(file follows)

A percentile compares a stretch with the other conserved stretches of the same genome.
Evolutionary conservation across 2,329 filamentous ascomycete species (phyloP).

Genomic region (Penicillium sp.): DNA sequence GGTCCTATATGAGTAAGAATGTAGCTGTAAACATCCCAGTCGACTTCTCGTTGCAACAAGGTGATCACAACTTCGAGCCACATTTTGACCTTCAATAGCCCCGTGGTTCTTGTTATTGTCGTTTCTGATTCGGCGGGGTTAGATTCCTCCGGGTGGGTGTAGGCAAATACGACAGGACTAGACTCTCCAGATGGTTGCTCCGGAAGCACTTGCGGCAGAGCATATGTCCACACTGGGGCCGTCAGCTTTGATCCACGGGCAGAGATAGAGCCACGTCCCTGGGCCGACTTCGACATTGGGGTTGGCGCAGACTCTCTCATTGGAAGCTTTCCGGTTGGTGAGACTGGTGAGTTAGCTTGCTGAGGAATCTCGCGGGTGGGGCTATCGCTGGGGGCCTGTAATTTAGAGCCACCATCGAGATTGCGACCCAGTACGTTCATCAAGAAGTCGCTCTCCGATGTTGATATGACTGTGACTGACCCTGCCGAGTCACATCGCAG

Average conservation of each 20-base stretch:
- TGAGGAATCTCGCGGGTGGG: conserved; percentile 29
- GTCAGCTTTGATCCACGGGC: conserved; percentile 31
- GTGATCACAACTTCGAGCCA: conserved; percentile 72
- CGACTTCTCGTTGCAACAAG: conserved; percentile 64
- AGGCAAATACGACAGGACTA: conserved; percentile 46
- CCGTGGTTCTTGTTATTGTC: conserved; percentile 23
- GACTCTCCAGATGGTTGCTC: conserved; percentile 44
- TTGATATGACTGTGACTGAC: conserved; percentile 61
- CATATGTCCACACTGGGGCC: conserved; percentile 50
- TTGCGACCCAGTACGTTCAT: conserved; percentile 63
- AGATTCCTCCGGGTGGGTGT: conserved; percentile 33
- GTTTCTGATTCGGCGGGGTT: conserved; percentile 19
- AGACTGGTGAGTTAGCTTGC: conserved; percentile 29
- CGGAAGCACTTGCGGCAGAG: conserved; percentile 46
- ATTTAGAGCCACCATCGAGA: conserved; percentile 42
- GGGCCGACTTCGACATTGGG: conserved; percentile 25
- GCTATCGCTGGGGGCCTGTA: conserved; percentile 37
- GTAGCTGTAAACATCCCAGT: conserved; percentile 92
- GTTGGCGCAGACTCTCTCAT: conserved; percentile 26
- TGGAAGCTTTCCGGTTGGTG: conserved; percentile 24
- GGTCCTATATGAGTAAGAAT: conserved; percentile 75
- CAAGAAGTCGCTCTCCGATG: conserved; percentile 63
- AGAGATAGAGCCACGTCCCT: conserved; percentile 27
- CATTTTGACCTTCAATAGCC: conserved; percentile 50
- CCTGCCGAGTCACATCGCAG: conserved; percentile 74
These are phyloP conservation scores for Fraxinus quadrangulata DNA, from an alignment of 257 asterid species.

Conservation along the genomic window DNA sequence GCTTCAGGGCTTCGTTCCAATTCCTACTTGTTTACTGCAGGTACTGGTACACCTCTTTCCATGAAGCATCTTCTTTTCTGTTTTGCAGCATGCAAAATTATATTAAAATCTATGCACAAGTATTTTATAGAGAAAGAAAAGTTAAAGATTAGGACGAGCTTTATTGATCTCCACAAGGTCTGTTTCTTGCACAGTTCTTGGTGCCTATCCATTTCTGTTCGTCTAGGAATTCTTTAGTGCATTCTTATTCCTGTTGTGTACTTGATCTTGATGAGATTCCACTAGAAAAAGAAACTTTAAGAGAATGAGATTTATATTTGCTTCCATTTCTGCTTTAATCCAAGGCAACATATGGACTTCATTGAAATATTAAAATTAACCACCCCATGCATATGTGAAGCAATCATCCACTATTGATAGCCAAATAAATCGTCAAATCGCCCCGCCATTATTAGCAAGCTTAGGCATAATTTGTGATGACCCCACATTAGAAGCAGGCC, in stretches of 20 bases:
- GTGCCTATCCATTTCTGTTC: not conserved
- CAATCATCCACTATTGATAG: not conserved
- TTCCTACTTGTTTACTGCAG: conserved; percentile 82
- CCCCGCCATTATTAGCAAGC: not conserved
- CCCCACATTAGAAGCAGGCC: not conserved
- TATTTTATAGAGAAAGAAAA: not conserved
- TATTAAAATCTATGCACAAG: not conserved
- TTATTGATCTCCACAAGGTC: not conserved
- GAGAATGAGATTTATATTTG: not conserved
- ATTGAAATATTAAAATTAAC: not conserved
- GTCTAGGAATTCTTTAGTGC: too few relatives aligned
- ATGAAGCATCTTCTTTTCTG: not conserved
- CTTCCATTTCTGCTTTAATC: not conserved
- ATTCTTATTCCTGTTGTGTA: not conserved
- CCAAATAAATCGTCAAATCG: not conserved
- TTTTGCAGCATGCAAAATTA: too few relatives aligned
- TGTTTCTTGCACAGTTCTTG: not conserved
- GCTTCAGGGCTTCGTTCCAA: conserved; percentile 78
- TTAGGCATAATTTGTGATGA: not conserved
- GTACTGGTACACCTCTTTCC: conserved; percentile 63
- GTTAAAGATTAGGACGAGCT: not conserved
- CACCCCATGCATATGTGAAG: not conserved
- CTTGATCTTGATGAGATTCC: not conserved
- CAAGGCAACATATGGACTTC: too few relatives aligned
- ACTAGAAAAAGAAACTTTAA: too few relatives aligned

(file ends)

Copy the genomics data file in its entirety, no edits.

A percentile compares a stretch with the other conserved stretches of the same genome.
Evolutionary conservation across 2,329 filamentous ascomycete species (phyloP).

Genomic region (Penicillium sp.): DNA sequence GGTCCTATATGAGTAAGAATGTAGCTGTAAACATCCCAGTCGACTTCTCGTTGCAACAAGGTGATCACAACTTCGAGCCACATTTTGACCTTCAATAGCCCCGTGGTTCTTGTTATTGTCGTTTCTGATTCGGCGGGGTTAGATTCCTCCGGGTGGGTGTAGGCAAATACGACAGGACTAGACTCTCCAGATGGTTGCTCCGGAAGCACTTGCGGCAGAGCATATGTCCACACTGGGGCCGTCAGCTTTGATCCACGGGCAGAGATAGAGCCACGTCCCTGGGCCGACTTCGACATTGGGGTTGGCGCAGACTCTCTCATTGGAAGCTTTCCGGTTGGTGAGACTGGTGAGTTAGCTTGCTGAGGAATCTCGCGGGTGGGGCTATCGCTGGGGGCCTGTAATTTAGAGCCACCATCGAGATTGCGACCCAGTACGTTCATCAAGAAGTCGCTCTCCGATGTTGATATGACTGTGACTGACCCTGCCGAGTCACATCGCAG

Average conservation of each 20-base stretch:
- TGAGGAATCTCGCGGGTGGG: conserved; percentile 29
- GTCAGCTTTGATCCACGGGC: conserved; percentile 31
- GTGATCACAACTTCGAGCCA: conserved; percentile 72
- CGACTTCTCGTTGCAACAAG: conserved; percentile 64
- AGGCAAATACGACAGGACTA: conserved; percentile 46
- CCGTGGTTCTTGTTATTGTC: conserved; percentile 23
- GACTCTCCAGATGGTTGCTC: conserved; percentile 44
- TTGATATGACTGTGACTGAC: conserved; percentile 61
- CATATGTCCACACTGGGGCC: conserved; percentile 50
- TTGCGACCCAGTACGTTCAT: conserved; percentile 63
- AGATTCCTCCGGGTGGGTGT: conserved; percentile 33
- GTTTCTGATTCGGCGGGGTT: conserved; percentile 19
- AGACTGGTGAGTTAGCTTGC: conserved; percentile 29
- CGGAAGCACTTGCGGCAGAG: conserved; percentile 46
- ATTTAGAGCCACCATCGAGA: conserved; percentile 42
- GGGCCGACTTCGACATTGGG: conserved; percentile 25
- GCTATCGCTGGGGGCCTGTA: conserved; percentile 37
- GTAGCTGTAAACATCCCAGT: conserved; percentile 92
- GTTGGCGCAGACTCTCTCAT: conserved; percentile 26
- TGGAAGCTTTCCGGTTGGTG: conserved; percentile 24
- GGTCCTATATGAGTAAGAAT: conserved; percentile 75
- CAAGAAGTCGCTCTCCGATG: conserved; percentile 63
- AGAGATAGAGCCACGTCCCT: conserved; percentile 27
- CATTTTGACCTTCAATAGCC: conserved; percentile 50
- CCTGCCGAGTCACATCGCAG: conserved; percentile 74
These are phyloP conservation scores for Fraxinus quadrangulata DNA, from an alignment of 257 asterid species.

Conservation along the genomic window DNA sequence GCTTCAGGGCTTCGTTCCAATTCCTACTTGTTTACTGCAGGTACTGGTACACCTCTTTCCATGAAGCATCTTCTTTTCTGTTTTGCAGCATGCAAAATTATATTAAAATCTATGCACAAGTATTTTATAGAGAAAGAAAAGTTAAAGATTAGGACGAGCTTTATTGATCTCCACAAGGTCTGTTTCTTGCACAGTTCTTGGTGCCTATCCATTTCTGTTCGTCTAGGAATTCTTTAGTGCATTCTTATTCCTGTTGTGTACTTGATCTTGATGAGATTCCACTAGAAAAAGAAACTTTAAGAGAATGAGATTTATATTTGCTTCCATTTCTGCTTTAATCCAAGGCAACATATGGACTTCATTGAAATATTAAAATTAACCACCCCATGCATATGTGAAGCAATCATCCACTATTGATAGCCAAATAAATCGTCAAATCGCCCCGCCATTATTAGCAAGCTTAGGCATAATTTGTGATGACCCCACATTAGAAGCAGGCC, in stretches of 20 bases:
- GTGCCTATCCATTTCTGTTC: not conserved
- CAATCATCCACTATTGATAG: not conserved
- TTCCTACTTGTTTACTGCAG: conserved; percentile 82
- CCCCGCCATTATTAGCAAGC: not conserved
- CCCCACATTAGAAGCAGGCC: not conserved
- TATTTTATAGAGAAAGAAAA: not conserved
- TATTAAAATCTATGCACAAG: not conserved
- TTATTGATCTCCACAAGGTC: not conserved
- GAGAATGAGATTTATATTTG: not conserved
- ATTGAAATATTAAAATTAAC: not conserved
- GTCTAGGAATTCTTTAGTGC: too few relatives aligned
- ATGAAGCATCTTCTTTTCTG: not conserved
- CTTCCATTTCTGCTTTAATC: not conserved
- ATTCTTATTCCTGTTGTGTA: not conserved
- CCAAATAAATCGTCAAATCG: not conserved
- TTTTGCAGCATGCAAAATTA: too few relatives aligned
- TGTTTCTTGCACAGTTCTTG: not conserved
- GCTTCAGGGCTTCGTTCCAA: conserved; percentile 78
- TTAGGCATAATTTGTGATGA: not conserved
- GTACTGGTACACCTCTTTCC: conserved; percentile 63
- GTTAAAGATTAGGACGAGCT: not conserved
- CACCCCATGCATATGTGAAG: not conserved
- CTTGATCTTGATGAGATTCC: not conserved
- CAAGGCAACATATGGACTTC: too few relatives aligned
- ACTAGAAAAAGAAACTTTAA: too few relatives aligned